Investors often turn to gold during periods of secular inflation or during periods of increased risk. Naturally, given the ongoing calamity in the banking system, we have seen gold do quite well.
The “left-curve” way to think about this trade is: banking crisis = buy gold.
Interestingly, we have also witnessed strengthening correlations between BTC and gold. The current 30-day correlation between gold and bitcoin sits at 0.5.
This is higher than the 30-day correlation of BTC to the Nasdaq 100, which sits at 0.3, and does not appear to be climbing as conclusively as the correlation between bitcoin and its analog counterpart.
Dominance Increasing is Great for Altcoins
Bitcoin dominance continues to rise this year, now nearing 47%, a level not seen by the market since June 2022, which was during the market downswing. There are two big reasons to be happy about this fact:
- Bitcoin is widely known to be the preferred method of exposure to crypto by macro funds. It is clearly benefitting from both the easy global liquidity conditions as well as the narrative surrounding banking industry concerns. It is possible that we are starting to see institutions take positions in BTC.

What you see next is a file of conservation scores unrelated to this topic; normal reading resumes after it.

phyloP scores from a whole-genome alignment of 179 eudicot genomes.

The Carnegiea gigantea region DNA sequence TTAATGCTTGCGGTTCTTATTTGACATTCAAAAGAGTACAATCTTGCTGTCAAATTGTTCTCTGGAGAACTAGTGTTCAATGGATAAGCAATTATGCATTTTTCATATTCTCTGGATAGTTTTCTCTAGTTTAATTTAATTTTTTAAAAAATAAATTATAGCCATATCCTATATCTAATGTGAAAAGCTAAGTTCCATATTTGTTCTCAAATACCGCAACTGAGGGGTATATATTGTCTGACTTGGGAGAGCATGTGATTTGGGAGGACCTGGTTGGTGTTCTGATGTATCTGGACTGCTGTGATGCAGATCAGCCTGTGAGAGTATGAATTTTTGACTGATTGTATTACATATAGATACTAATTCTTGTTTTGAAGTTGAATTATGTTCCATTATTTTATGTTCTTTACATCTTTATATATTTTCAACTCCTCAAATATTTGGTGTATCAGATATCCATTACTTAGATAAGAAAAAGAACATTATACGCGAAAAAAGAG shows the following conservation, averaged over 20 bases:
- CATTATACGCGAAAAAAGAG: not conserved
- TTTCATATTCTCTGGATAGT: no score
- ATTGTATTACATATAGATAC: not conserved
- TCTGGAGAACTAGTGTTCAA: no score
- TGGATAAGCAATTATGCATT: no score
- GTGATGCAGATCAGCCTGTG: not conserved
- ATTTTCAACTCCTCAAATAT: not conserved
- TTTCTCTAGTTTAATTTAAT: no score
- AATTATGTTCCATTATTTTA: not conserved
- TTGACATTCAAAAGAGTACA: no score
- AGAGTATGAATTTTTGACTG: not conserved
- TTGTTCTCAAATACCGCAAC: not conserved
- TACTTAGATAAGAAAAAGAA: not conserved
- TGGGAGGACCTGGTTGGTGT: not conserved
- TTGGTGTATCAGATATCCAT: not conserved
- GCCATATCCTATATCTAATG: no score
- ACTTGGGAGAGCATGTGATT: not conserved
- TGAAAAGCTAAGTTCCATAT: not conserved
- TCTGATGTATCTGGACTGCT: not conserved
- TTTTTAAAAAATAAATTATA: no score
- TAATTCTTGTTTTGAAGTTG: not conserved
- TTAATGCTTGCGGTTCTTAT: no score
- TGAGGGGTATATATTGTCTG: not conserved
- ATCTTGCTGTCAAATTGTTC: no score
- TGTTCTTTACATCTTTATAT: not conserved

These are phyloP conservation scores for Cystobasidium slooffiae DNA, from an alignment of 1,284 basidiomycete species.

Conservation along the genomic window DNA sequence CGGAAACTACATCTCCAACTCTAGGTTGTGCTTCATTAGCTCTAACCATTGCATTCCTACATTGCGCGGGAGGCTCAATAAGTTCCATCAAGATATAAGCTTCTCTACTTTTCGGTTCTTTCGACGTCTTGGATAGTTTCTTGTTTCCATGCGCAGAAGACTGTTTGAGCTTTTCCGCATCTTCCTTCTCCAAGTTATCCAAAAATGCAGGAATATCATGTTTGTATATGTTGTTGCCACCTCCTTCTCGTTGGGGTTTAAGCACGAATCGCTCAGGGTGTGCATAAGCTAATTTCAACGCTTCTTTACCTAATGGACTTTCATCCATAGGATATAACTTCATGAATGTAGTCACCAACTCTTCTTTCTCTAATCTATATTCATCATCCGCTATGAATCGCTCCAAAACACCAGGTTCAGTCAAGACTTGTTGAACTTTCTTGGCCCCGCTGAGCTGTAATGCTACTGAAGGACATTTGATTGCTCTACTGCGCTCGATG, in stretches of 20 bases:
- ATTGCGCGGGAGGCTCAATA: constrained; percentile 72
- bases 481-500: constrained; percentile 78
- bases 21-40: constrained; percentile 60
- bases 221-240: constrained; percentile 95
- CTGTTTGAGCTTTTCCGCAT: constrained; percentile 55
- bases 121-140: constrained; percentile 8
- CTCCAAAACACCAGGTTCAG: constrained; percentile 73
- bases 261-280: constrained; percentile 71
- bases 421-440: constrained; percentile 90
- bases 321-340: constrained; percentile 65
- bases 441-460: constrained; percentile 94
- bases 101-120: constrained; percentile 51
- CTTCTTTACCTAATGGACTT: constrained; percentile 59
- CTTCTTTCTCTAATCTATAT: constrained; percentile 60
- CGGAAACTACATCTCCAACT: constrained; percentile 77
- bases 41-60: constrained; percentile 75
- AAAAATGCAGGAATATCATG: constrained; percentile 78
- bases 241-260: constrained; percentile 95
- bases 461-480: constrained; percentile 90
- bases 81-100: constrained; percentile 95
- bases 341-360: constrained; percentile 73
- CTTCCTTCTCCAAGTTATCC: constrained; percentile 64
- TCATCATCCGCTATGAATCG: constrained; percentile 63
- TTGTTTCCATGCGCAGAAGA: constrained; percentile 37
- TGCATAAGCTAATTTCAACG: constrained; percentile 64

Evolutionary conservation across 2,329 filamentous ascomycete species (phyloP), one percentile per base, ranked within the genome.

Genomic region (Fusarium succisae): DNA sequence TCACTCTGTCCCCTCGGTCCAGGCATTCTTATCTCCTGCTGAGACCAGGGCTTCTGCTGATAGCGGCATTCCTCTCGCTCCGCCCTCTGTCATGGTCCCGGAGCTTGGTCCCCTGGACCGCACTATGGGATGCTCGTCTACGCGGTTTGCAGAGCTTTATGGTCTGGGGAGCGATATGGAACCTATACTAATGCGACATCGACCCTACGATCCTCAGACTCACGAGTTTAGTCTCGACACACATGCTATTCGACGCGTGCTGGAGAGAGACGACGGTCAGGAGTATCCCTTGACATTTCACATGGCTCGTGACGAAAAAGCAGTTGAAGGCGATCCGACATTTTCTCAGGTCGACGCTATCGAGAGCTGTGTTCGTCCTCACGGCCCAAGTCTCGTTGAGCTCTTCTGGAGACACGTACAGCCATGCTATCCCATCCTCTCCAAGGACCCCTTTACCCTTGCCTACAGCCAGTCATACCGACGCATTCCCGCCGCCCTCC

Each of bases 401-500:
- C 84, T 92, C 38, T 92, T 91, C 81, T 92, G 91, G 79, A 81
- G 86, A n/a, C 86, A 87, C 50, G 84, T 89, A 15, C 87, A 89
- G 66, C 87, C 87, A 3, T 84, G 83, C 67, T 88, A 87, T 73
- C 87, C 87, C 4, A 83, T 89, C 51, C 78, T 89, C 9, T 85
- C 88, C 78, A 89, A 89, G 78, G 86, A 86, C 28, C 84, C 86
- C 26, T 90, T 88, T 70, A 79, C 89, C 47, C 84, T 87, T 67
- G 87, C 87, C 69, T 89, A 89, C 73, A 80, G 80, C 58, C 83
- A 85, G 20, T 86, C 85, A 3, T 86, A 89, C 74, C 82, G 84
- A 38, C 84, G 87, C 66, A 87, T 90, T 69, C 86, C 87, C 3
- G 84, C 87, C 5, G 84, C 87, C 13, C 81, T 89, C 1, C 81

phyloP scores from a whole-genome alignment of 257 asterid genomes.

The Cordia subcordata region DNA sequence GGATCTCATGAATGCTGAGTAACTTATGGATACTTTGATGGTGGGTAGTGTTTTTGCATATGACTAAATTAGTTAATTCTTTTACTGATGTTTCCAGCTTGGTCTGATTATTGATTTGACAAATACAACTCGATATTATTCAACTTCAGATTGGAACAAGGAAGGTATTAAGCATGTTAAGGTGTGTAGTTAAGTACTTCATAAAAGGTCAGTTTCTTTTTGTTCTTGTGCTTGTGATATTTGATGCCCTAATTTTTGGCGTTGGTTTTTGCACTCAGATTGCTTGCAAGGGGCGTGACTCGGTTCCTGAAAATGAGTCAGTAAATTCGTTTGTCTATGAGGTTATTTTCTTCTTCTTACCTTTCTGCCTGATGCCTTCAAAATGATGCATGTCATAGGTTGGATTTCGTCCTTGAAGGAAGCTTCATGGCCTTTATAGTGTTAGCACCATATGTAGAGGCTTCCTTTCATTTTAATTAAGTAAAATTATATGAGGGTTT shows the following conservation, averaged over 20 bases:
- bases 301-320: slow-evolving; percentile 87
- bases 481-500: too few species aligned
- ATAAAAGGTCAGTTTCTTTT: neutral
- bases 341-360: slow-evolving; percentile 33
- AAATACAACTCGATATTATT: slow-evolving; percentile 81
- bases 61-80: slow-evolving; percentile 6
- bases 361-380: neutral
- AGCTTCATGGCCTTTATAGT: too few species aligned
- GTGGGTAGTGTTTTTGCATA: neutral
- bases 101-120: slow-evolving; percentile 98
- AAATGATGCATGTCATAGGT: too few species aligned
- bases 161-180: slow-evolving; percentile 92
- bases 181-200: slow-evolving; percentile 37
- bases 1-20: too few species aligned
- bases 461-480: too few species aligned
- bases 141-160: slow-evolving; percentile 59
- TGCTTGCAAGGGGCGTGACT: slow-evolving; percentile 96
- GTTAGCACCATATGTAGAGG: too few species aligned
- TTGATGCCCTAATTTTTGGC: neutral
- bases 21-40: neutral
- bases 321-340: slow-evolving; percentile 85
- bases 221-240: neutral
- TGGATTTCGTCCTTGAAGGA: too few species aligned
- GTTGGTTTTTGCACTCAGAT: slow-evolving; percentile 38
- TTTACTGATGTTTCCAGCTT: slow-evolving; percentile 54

- The higher bitcoin dominance goes, often the more sustained any subsequent altcoin rally is. Bitcoin is often the preferred onramp for capital into crypto, and as a bitcoin rally subsides, alts will siphon off a portion of that liquidity, leading to strong rallies in smaller-cap tokens.
Despite ongoing banking concerns, the risk asymmetry in 1H remains to the upside, as liquidity conditions for risk assets should remain favorable, buoyed by global liquidity increasing. Investors are increasingly turning to BTC and gold as alternative ways to store wealth during periods of inflation or increased risk, with BTC’s rising dominance potentially leading to sustained altcoin rallies down the road.